I shut down my Taekwondo school and I moved in with my uncle, the admiral, who was Master Ho Kim's father. He lived near us in a mansion, so there was a lot of room to study. In our house, things were very crowded, but Admiral Kim had enough space for me to spread out and focus on my books. So I moved in there.

     I did not sleep more than four hours a night. I studied all day and most of the night. I memorized books that I was supposed to have read during the past three years. My brain was not fast, but I worked hard to memorize everything. I studied so hard that I got sick from it.

     The gangs at school saw that I was sick, and they knew I had closed my Taekwondo school. They thought they could fight me now and win. They thought I was alone. My reputation was big enough at the school that I didn't have to fight every challenge. I could brush it off and not lose respect.

     But I was in the school gymnasium, playing basketball, when a big guy bumped into me. I didn't know who he was, but he wouldn't stop harassing me. I couldn't brush him off, and he wouldn't stop. He kept following me around in the gym, trying to get me to attack him. He was persistent.

     I didn't know him, but later I learned he transferred from another school because he had gotten in trouble fighting. He'd heard I was the toughest fighter at my school, and the gangs encouraged him to come after me. Still I tried to brush it off. But by then, word had gotten out to the gangs that he was going to fight me, but that I didn't want to fight.

     They cornered me. A group of fifteen or twenty gang members caught me in the small alley next to the school. It was a dirty, dark alley, next to the school gym, and in the middle of it was a septic tank.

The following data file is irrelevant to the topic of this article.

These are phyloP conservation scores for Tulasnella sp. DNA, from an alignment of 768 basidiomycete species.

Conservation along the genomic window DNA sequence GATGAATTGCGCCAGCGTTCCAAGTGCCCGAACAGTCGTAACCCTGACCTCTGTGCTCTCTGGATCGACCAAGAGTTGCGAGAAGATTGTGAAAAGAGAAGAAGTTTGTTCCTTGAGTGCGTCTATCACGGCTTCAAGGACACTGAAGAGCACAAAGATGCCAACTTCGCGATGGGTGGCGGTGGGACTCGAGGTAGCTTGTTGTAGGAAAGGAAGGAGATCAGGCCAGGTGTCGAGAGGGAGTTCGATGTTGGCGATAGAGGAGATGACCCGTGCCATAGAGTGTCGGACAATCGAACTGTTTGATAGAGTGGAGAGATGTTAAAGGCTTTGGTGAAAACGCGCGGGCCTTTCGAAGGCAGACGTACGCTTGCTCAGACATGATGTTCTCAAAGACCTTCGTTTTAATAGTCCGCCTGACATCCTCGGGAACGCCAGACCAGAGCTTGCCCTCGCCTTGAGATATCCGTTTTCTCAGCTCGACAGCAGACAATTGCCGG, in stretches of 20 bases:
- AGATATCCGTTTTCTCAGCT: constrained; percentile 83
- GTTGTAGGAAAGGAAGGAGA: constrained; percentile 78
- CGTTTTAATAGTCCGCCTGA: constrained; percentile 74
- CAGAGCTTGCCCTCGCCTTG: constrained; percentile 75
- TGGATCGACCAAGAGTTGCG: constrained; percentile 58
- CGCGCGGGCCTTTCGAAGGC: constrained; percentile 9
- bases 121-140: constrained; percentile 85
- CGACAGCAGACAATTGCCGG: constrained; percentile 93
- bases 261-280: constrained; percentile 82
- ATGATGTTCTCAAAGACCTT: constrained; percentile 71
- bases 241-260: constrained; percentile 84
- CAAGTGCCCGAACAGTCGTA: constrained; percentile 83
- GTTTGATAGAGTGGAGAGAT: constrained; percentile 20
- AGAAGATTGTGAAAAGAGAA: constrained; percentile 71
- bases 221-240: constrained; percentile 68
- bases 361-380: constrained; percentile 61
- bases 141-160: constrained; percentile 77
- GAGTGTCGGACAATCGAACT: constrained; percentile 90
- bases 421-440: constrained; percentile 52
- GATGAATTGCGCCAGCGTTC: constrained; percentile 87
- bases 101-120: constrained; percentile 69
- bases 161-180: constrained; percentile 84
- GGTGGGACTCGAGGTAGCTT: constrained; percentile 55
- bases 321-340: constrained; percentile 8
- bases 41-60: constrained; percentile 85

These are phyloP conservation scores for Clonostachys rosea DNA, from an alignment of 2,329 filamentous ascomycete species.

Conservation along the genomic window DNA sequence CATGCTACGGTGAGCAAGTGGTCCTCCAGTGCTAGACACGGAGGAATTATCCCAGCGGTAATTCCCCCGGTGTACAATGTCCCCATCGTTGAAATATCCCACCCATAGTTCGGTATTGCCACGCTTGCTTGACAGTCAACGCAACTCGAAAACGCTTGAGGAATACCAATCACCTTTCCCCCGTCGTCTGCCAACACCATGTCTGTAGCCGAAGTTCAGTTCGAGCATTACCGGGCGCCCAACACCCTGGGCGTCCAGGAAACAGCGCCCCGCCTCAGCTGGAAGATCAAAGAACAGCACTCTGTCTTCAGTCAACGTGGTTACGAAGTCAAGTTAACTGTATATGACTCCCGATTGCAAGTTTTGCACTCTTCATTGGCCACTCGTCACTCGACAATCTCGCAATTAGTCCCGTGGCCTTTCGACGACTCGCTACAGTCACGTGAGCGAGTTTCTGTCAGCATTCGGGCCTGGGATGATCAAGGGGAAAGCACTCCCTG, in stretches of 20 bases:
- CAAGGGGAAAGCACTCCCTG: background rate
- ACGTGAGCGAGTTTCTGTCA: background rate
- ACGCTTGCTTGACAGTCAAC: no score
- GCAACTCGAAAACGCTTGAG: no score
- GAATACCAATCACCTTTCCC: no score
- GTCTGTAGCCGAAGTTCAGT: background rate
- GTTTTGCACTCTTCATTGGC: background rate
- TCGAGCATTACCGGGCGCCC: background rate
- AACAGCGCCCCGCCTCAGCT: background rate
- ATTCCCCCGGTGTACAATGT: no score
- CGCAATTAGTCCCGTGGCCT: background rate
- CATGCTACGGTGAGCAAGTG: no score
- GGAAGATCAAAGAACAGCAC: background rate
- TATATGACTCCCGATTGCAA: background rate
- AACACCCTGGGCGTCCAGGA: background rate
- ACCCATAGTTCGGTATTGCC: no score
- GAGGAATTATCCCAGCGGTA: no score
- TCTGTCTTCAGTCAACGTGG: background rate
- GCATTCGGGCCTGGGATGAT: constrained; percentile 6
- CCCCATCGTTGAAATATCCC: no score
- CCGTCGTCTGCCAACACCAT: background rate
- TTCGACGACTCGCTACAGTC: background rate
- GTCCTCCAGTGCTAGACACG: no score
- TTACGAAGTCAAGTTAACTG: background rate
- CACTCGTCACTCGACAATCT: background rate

I could have run, but I realized that if I did, I'd have to start fighting to earn the respect back. I had to fight. I couldn't escape.

     The big guy came at me, but he was slow, and I punched him a single time on his jaw. He passed out, landing in the dirty sewer water. He was knocked straight out with just that one punch. He fell down like a piece of wood.

     Then the gang came at me. It was a whirlwind. Five or six of the gang members were knocked down, and they ran. It lasted at least five minutes, but then they were all gone, and I was alone with the unconscious guy.

     I'd fought a lot of gang members, and I'd knocked a lot of them out. Usually they wake up after fifteen minutes or so, but never longer than an hour. I expected the big guy to awaken quickly, but he didn't. He was laying in the smelly mud, right in the middle of the septic runoff, his body soaked and covered in muck.

     We tried pouring water over his face, but that didn't work. At least his face was clean though. One of the students ran to get a teacher. She came with the school nurse. He was still out cold, like he had been run over by a bus.

     We carried him to the nurse's office. They gave him a shot, but still he didn't wake up. We had to call an ambulance, and they took him to the University Hospital, one of the best hospitals around.

     Three days later, he woke up. All that time, I was worried. I was scared that I had killed him. I'd never thought about it until then, but I was trained to hit people powerfully, to kill people so they didn't wake up. I trained every day to use kicks and punches and chokes and holds, and the reason I did that was so my body was a weapon. It was a weapon that could seriously hurt someone. I had not realized how dangerous I could be to my opponent.

     I found out he was the son of a high ranking general in the Army. I went and spoke with the father. I explained what had happened, and he believed me that it was self-defense. He realized I had done what I needed to do to defend myself. By then the guy had woken up, and he was okay. I was happy about that because I didn’t want to be a murderer.